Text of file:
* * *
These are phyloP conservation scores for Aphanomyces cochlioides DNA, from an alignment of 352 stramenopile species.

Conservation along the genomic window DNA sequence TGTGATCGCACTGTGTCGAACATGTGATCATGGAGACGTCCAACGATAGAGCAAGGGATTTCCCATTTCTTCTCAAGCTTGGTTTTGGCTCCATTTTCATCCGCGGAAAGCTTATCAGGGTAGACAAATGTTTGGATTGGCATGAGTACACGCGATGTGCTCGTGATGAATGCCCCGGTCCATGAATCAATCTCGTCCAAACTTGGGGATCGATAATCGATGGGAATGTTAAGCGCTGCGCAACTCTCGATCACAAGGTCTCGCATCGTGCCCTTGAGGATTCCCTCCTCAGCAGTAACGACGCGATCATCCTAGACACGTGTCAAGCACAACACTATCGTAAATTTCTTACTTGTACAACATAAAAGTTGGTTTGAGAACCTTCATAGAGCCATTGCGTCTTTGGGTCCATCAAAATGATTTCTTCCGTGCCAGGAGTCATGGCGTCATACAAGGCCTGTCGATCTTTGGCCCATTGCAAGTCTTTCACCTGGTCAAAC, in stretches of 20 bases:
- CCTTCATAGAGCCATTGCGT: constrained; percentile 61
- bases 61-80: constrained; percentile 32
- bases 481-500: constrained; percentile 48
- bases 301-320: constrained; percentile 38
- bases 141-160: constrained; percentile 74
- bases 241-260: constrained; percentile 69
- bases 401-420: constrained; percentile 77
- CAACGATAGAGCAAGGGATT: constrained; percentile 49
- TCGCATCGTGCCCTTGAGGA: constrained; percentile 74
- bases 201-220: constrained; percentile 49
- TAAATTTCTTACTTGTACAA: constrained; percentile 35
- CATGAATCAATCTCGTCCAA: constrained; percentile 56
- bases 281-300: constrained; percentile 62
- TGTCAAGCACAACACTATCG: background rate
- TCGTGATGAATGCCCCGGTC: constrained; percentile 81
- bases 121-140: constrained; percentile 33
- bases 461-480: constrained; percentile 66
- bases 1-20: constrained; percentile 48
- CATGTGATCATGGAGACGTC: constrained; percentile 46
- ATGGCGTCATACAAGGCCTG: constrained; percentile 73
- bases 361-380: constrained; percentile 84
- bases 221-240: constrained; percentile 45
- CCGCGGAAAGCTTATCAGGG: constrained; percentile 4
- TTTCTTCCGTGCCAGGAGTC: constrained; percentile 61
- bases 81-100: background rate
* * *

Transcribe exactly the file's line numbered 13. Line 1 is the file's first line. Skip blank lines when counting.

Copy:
- TAAATTTCTTACTTGTACAA: constrained; percentile 35